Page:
Is globalization in danger of diluting national identities and 'transnationalizing' cultures? How can societies attempt to manage globalization and become developed while maintaining a viable national identity? In this 2007 study of three globalizing states and cities in post-Soviet Eurasia - Russia (Astrakhan), Kazakhstan (Almaty), and Azerbaijan (Baku) - Douglas W. Blum provides an empirical examination of national identity formation, exploring how cultures, particularly youth cultures, have been affected by global forces. Blum argues that social discourse regarding youth cultural trends - coupled with official and non-official approaches to youth policy - complement patterns of state-society relations and modes of response to globalization. His findings show that the nations studied have embraced certain aspects of modernity and liberalism, while rejecting others, but have also reasserted the place of national traditions.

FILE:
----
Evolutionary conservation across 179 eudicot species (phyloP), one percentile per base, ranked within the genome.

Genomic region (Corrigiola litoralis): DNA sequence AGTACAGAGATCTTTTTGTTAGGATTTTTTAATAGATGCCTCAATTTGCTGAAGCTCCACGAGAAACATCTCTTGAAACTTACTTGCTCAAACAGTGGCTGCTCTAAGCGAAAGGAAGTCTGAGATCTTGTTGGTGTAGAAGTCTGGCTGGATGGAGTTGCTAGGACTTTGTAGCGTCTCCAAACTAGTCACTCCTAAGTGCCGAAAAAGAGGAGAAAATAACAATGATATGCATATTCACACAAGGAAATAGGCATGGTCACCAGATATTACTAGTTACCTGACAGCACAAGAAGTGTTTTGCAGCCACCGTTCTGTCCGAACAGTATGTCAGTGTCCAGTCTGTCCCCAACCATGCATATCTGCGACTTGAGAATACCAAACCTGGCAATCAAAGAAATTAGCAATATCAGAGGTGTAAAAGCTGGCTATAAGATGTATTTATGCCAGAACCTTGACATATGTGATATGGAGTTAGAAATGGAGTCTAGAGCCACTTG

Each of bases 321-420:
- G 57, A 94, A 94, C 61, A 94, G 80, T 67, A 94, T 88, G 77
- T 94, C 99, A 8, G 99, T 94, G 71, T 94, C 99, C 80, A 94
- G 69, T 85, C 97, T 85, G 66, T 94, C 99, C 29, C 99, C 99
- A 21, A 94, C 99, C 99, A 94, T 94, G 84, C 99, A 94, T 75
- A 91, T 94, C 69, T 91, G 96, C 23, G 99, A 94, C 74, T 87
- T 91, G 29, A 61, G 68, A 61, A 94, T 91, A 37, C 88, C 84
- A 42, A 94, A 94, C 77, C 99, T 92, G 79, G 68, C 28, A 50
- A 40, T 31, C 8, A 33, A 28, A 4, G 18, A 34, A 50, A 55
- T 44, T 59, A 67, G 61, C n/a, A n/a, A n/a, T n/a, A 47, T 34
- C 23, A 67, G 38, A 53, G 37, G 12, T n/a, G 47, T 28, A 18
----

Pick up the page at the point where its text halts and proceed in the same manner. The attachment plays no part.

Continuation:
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Is globalization in danger of diluting national identities and cultures? This 2007 book studies three states and cities in post-Soviet Eurasia to examine how they respond to globalization. The author explores how cultures, particularly youth cultures, attempt to embrace aspects of modernism and liberalism without losing their sense of national identity.About the Author:
Douglas W. Blum is Professor of Political Science at Providence College, and Adjunct Professor of International Studies at the Thomas J. Watson, Jr, Institute of International Studies at Brown University. His general research interests center on cultural globalization, as well as the connections between globalization, identity, and security in the former USSR. He has also published and spoken on a number of related themes, including Russian and American foreign policy, the politics of youth socialization and official patriotism, and energy security in the trans-Caspian region. His most recent work is as editor of Russia and Globalization: Identity, Security and Society in an Era of Change (The Johns Hopkins University Press and Woodrow Wilson International Center, forthcoming). He received his PhD in Political Science from Columbia University in 1991.
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